Members of the Boettcher Scholar Alumni Board are interviewing their fellow Boettcher Scholars to help the community get to know one another better. The following Q&A was compiled by Boettcher Scholar Gergana Kostadinova. Name: Theo Chapman Boettcher Scholar Year: 2003 Hometown: Aurora College(s), Degree(s): University of Denver, Bachelor of Science in Mechanical Engineering, Master of Business Administration Tell us about your current work and how long you’ve been doing it. What is your favorite aspect of your current occupation? I have been a proposal engineer at Custom Instrumentation Services Corp. (CiSCO) since March of 2016. We provide the equipment and software necessary for power plants, refineries and other operations to monitor and report their emissions data to the EPA. My favorite aspect of my job is that no project is ever identical to another –  some are relatively simple while others are complex. This has also been the first job of my career where the focus is on business development as compared to design and construction.   What role has being a Boettcher Scholar played into where you are and what you are doing now? Being a Denver native and spending most of my career in Colorado, everyone recognizes the Boettcher name. For me, I take it as a personal challenge to live up to that name each day by working hard, giving back, cultivating new relationships, learning as much as possible in a variety of realms and disciplines, welcoming constructive criticism to be better and doing my best to make a positive impact in my organizations and surrounding community.   Tell us about your involvement in activities, organizations, or groups outside of work. I am a Boettcher Foundation Alumni Ambassador, a Young Aspiring Americans for Social and Political Activism (YAASPA) board member, the Black Alumni Association president at the University of Denver as well as an active alumnus of the Pioneer Leadership Program and the Ritchie School of Engineering and Computer Science. I am also a graduate and alumni advisory committee member of the Urban Leadership Foundation of Colorado Chamber Connect program, as well as an alumnus of the New Leaders Council Fellowship. I look forward to future work with the Daniels College of Business advisory board and reconnecting with the Colorado Association of Black Professional Engineers and Scientists (CABPES).   What’s the best advice you’ve received and what advice do you have for current graduates entering your career field? Never stop asking questions. The more you develop and learn, the more you realize just how much you don't know, which will keep you humble and hungry for new knowledge. Network with the intention of doing something for someone else instead of looking for what they can do for you. Also, network with everyone, from your fellow engineers to the accountants to human resources to the CEO to the custodians. Everybody has an important role, and if you take any of those roles away, the organization does not function properly. Show respect to everyone. Period.   If you could have dinner with one person or a few people from history, whom would you choose and why? I would have dinner with my family members who are no longer here – grandparents, godparents, aunts, uncles, cousins, friends, teachers and mentors – so that I can be reminded of advice that has been forgotten, gain new advice to share with others, reminisce on the memories we had, laugh until it hurts and earn their ultimate stamp of approval on whether or not I'm doing a good job in this game called life....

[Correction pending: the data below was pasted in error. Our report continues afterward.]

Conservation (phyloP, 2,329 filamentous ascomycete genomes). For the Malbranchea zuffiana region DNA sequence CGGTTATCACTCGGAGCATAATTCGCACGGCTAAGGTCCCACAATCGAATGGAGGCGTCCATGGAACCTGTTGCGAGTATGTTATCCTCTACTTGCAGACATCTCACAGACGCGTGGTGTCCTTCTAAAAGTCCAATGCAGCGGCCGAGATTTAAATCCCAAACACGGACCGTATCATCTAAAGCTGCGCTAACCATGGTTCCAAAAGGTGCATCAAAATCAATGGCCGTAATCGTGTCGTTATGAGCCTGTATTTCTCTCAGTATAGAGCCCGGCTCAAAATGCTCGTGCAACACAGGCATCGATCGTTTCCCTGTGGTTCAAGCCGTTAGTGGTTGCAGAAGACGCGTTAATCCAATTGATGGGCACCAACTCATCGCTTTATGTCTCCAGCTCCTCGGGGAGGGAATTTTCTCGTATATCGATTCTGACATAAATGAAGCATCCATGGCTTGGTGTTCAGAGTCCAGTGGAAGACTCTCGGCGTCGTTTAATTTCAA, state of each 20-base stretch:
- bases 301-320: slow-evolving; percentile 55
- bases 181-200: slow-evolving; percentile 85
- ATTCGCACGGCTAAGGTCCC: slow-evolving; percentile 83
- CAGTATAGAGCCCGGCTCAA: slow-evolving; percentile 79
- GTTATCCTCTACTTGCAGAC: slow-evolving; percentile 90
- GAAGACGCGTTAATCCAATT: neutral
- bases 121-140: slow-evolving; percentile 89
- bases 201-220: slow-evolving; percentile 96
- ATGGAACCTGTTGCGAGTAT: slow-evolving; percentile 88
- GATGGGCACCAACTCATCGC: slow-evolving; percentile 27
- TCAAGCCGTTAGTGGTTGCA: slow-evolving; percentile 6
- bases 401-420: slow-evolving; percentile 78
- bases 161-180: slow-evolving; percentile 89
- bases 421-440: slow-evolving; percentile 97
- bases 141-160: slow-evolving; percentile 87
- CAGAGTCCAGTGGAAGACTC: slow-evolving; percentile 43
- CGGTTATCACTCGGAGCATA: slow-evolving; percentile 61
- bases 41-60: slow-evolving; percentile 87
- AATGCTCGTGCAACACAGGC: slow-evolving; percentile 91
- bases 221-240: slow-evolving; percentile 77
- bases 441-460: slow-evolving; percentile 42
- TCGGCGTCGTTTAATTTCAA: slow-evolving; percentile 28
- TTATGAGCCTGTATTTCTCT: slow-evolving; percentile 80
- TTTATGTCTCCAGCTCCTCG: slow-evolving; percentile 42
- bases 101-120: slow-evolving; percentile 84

Members of the Boettcher Scholar Alumni Board are interviewing their fellow Boettcher Scholars to help the community get to know one another better. The following Q&A was compiled by Boettcher Scholar Gergana Kostadinova. Boettcher Scholar Year: 2015 Hometown: Colorado Springs College(s), Degree(s): University of Colorado, Colorado Springs, BS Biomedical Sciences, minors in Political Science and Biochemistry What are you currently interested in pursuing after graduating? I was around six years old when my mom first told me about how sick my grandmother, who lived in the Kurdistan, was, and how hard it was to find doctors who could help her. Conversations continued, and I realized that I wanted pursue medicine and become a doctor. This desire has been churning inside of me ever since - I have been one of the lucky few who have known what they want to do with their lives forever! I hope to apply to medical school after graduation with dreams of reforming global health. Tell us about what activities, groups and/or organizations you have joined in college and why you joined them. From elementary throughout high school, I found myself in student council, so of course I had to join the Student Government Association at UCCS. I began as a justice and soon became the associate chief justice. This March, I was elected student body vice president. I see UCCS as a hub of opportunity –  my hope is to push other students into that opportunity! Outside of UCCS, I spent the past two years working with Colorado Springs School District 11, passing a bond and mill levy. After much door-knocking, Colorado Springs said “yes,” and our schools received more public support. Tell us about an important mentor you have had. I have had the privilege of a wonderful relationship with my freshman chemistry lab instructor. I took honors chemistry for majors, an optional chemistry course designed with more rigor and was one of the few females in the course. My instructor, Tisha Mendiola-Jessop, is an avid critical thinker and excellent scientist and taught us to seek community in our endeavors. Tisha taught me how important it was to make strong relationships. She was the one who pushed me to apply for my Harvard research fellowship in the summer of 2017, and has since kept me as an assistant in her lab. What's the best advice you've ever received? I seek out advice from anyone I meet and I make a mental note of it, because I think the best way to learn is from others. The best piece of advice I have ever received, though, is a little tidbit I heard from a friend I made in Boston last summer. She told me that, amidst our incredibly busy lives, we need one day where we do not touch our work. Instead, we take that one day to ourselves; we write notes of gratitude and also write down any occurrence of a thought related to work. Essentially, “schedule balance in.” If you could have dinner with one person or a few people from history, who would you choose and why? If I could have dinner with anyone from history, I would choose Cleopatra. Cleopatra faced several barriers in her reign –  she was from a culture outside of the Egyptians, and she ruled a massive society and a male-dominated one at that. I would ask her for all her advice on leadership and diplomacy, and I would want to hear her perspective on our society and world today. I imagine it would be incredibly memorable....